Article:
Watermarks hide in plain text

By Ted Smalley Bowen, Technology Research News

Writers are known as much for how they word things as for what they have to say. Putting this maxim to more prosaic use, a group of researchers at Purdue have devised a way of using word substitution and syntactical changes to watermark text documents.

Watermarking a document usually involves embedding an image or symbol that is invisible to most viewers in order to establish authorship and/or ownership. It is common to watermark bitmapped multimedia files, which are literally maps of individual pixels, by changing some of those pixels. Sound files are commonly watermarked by making frequency changes.

Text formats, which store strings of characters, offer fewer opportunities to embed visual watermarks. The alternatives include making bitmaps of text files or changing spacing between letters, words and lines.

The Purdue scheme differs from other watermarking techniques in its use of the actual words in a document to create patterns that, taken together, function as a distinguishing mark. In order to read the watermark, the user needs the unique encryption key used to create it. While not watermarking in the sense of embedding discernible images in a document, the Purdue natural language scheme is functionally similar.

An advantage of the scheme is the word patterns can withstand edits and revisions, according to the researchers. "Even if a watermark-carrying sentence is modified, the watermark [bits] it stores will survive some changes, such as replacing words by their synonyms, and a watermark bit has a 50-percent chance of surviving a drastic change to the sentence," said Mikhail Atallah, professor of computer science at Purdue.

Future implementations of the scheme could survive translation to other human languages, according to Atallah.

The scheme does have some drawbacks, however. Because it changes some of the language of the document, it is inherently incompatible with text, like creative writing, whose meaning requires precise and unique syntax. The changes include inserting an extra phrase in a sentence, splitting a sentence, adding transitional words or converting sentences to that bane of English teachers and editors -- the passive voice.

"It's designed for situations where style is not so important, such as in government documents [and] user manuals, [although] the current prototype is fine for precise technical writing," said Atallah.

It also requires that the document be at least several dozen sentences long in order to provide enough text in which to sequester the watermarks. "The watermark is hidden in a [relatively] small number of sentences. So the technique is not suitable for watermarking very short text," Atallah said.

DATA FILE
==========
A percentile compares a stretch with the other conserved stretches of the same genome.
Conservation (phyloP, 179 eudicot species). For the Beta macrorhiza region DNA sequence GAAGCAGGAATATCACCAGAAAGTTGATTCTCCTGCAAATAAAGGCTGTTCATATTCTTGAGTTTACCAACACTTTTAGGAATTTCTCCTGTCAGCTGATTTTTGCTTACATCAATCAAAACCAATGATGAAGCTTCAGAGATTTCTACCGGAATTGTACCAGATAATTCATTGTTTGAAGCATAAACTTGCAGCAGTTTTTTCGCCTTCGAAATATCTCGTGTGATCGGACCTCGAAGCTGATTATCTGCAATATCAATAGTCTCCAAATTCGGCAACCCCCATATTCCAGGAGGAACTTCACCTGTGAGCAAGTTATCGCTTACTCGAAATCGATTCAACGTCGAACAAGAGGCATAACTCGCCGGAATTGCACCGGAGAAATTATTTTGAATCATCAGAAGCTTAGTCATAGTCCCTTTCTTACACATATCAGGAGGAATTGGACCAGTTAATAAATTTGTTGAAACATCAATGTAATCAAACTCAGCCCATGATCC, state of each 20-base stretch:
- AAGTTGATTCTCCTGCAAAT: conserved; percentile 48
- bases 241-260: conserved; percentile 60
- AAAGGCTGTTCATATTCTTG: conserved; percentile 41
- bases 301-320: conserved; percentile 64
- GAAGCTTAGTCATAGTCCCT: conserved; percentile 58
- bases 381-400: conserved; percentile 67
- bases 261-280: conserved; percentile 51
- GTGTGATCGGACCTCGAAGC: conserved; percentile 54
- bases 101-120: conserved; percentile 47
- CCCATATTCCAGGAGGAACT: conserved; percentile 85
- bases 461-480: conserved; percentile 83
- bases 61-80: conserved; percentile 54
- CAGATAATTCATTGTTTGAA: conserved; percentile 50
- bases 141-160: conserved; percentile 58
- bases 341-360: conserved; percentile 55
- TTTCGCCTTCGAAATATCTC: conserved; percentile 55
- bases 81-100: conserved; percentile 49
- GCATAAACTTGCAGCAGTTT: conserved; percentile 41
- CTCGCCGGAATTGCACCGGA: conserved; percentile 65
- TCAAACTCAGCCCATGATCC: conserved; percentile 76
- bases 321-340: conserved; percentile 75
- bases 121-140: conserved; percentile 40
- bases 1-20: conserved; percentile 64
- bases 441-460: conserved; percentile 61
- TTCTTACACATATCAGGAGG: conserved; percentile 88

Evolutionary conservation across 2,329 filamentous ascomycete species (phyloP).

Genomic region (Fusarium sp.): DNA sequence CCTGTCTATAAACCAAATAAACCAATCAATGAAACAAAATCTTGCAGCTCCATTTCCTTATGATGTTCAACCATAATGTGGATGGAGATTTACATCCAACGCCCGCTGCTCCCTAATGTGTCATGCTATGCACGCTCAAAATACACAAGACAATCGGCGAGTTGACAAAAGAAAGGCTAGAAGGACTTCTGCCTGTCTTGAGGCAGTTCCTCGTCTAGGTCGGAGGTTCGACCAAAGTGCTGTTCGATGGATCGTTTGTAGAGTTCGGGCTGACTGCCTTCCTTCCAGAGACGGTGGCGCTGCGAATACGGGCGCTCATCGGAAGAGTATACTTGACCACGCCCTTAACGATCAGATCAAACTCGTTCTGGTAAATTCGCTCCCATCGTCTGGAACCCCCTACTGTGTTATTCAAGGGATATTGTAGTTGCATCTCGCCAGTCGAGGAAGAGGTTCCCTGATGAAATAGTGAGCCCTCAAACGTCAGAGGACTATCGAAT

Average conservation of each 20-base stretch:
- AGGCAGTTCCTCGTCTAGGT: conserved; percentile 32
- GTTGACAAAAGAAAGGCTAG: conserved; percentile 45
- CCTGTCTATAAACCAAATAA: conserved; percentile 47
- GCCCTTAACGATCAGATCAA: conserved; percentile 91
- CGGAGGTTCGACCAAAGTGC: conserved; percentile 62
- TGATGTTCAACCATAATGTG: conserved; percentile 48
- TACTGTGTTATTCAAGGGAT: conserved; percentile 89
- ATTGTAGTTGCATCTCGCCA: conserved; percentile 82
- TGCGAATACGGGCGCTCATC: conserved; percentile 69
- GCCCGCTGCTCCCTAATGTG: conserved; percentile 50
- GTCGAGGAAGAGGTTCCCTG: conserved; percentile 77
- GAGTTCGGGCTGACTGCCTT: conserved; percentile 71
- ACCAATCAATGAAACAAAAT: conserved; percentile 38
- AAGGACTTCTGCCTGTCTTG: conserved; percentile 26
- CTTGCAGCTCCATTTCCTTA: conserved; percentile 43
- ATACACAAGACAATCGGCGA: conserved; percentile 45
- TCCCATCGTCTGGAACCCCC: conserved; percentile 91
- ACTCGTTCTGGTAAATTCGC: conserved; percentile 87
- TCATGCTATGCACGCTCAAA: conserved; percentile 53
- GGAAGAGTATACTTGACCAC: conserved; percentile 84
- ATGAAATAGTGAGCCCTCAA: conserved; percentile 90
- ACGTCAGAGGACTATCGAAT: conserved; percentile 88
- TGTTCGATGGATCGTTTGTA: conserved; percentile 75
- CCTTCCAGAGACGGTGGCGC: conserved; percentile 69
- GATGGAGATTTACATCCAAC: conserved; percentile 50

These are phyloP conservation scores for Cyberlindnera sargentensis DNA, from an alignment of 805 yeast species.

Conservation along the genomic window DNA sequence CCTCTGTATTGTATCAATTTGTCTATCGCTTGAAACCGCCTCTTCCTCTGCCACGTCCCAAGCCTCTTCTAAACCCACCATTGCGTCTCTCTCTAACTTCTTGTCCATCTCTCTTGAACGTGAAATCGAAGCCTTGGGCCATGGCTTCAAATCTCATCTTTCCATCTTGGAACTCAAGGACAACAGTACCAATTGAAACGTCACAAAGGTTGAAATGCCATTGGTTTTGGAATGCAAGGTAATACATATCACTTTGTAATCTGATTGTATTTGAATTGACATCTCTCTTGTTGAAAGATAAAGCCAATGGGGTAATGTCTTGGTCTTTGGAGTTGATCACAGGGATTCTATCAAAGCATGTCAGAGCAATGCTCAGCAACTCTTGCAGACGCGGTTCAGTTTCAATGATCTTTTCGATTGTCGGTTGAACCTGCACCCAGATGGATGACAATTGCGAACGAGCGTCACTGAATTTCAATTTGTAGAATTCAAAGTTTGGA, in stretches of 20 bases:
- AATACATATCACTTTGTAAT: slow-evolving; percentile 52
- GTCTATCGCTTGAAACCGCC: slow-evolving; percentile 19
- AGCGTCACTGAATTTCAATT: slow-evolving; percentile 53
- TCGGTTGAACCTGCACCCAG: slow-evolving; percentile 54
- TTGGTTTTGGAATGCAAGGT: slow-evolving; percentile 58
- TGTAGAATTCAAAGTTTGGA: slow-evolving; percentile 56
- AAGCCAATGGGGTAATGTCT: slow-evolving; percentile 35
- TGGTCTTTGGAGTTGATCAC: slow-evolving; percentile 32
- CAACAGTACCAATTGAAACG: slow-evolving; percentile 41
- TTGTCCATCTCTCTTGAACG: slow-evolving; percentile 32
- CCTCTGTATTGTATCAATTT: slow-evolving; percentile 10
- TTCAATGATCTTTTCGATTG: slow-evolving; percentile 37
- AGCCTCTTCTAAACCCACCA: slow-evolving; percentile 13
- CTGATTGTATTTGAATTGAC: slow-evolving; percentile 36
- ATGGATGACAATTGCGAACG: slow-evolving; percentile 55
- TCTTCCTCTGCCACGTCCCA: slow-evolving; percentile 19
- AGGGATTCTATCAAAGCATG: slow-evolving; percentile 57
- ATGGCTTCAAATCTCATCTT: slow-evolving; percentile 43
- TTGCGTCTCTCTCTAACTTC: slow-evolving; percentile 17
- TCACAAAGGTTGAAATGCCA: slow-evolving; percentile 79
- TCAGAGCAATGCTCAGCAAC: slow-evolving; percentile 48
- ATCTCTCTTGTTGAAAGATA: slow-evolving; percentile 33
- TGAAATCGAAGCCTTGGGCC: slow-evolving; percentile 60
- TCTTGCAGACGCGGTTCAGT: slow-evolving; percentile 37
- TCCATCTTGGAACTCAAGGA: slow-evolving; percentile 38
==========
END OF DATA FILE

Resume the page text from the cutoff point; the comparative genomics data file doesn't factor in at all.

To test the scheme, the researchers wrote a program that uses computer-based natural language processing to determine which words, phrases or arrangements of words can be altered without changing the document's meaning, and then makes the changes to watermark the text.

The changed passages are represented as syntactic tree diagrams, which are in turn converted mathematically to streams of bits. In their experiments, the researchers were able to hide a 26-bit watermark in text 50 sentences long.

In the next phase of the work, the researchers plan to use more complicated text meaning representation (TMR) trees, which would permit them to associate the watermarks with the meanings of words rather than their structures. Because semantics is not directly determined by syntax, the scheme would be more resistant to changes in the arrangement of words, according to the researchers.

As a key-based system, the prototype is vulnerable, according to Dan Wallach, an assistant professor of computer science at Rice University. "In general, they're taking what I would describe as a reasonable approach to their problem, [but] their security analysis... ignores the effect of an attacker deciding to insert a new watermark using [the] same system. I'd imagine that would make the system much easier to defeat," he said.

Although an attacker who doesn't have the key won't necessarily be able to determine which sentences are original and which were modified, the attacker could make more widespread and potentially unpleasant changes to the text to wipe out all the modified sentences, said Wallach.

Another hurdle is modifying the scheme for different languages, he said. Because the system hinges on being able to find relatively unimportant sentences in the text that it can safely mutate, it depends on a fairly complex language model. "This technique would need a separate model for every language on which it was to work, and heaven only knows what it would do with slang or with mixed-language writing," said Wallach.

Atallah's colleagues at Purdue were Victor Raskin, Michael Crogan, Christian Hemplemann, Florian Kerschbaum, Dina Mohamed, and Sanket Naik. The researchers presented their work at the International Information Hiding Workshop in Pittsburgh, April 25-27, 2001. The research was funded by Purdue's Center for Education and Research in Information Assurance Security (CERIAS).

Timeline:   Now
Funding:  University
TRN Categories:   Cryptography and Security
Story Type:   News
Related Elements:  Technical paper, "Natural Language Watermarking: Design, Analysis, and Proof-of-Concept Implementation" published in the Proceedings of the 4th International Information Hiding Workshop, Pittsburgh, Pennsylvania, April 25-27, 2001.


June 6, 2001

Page One

Search scheme treads lightly

Bug-eye lenses set up desktop chipmaking

DNA parts make versatile nanotubes

Watermarks hide in plain text

Material bends sound waves


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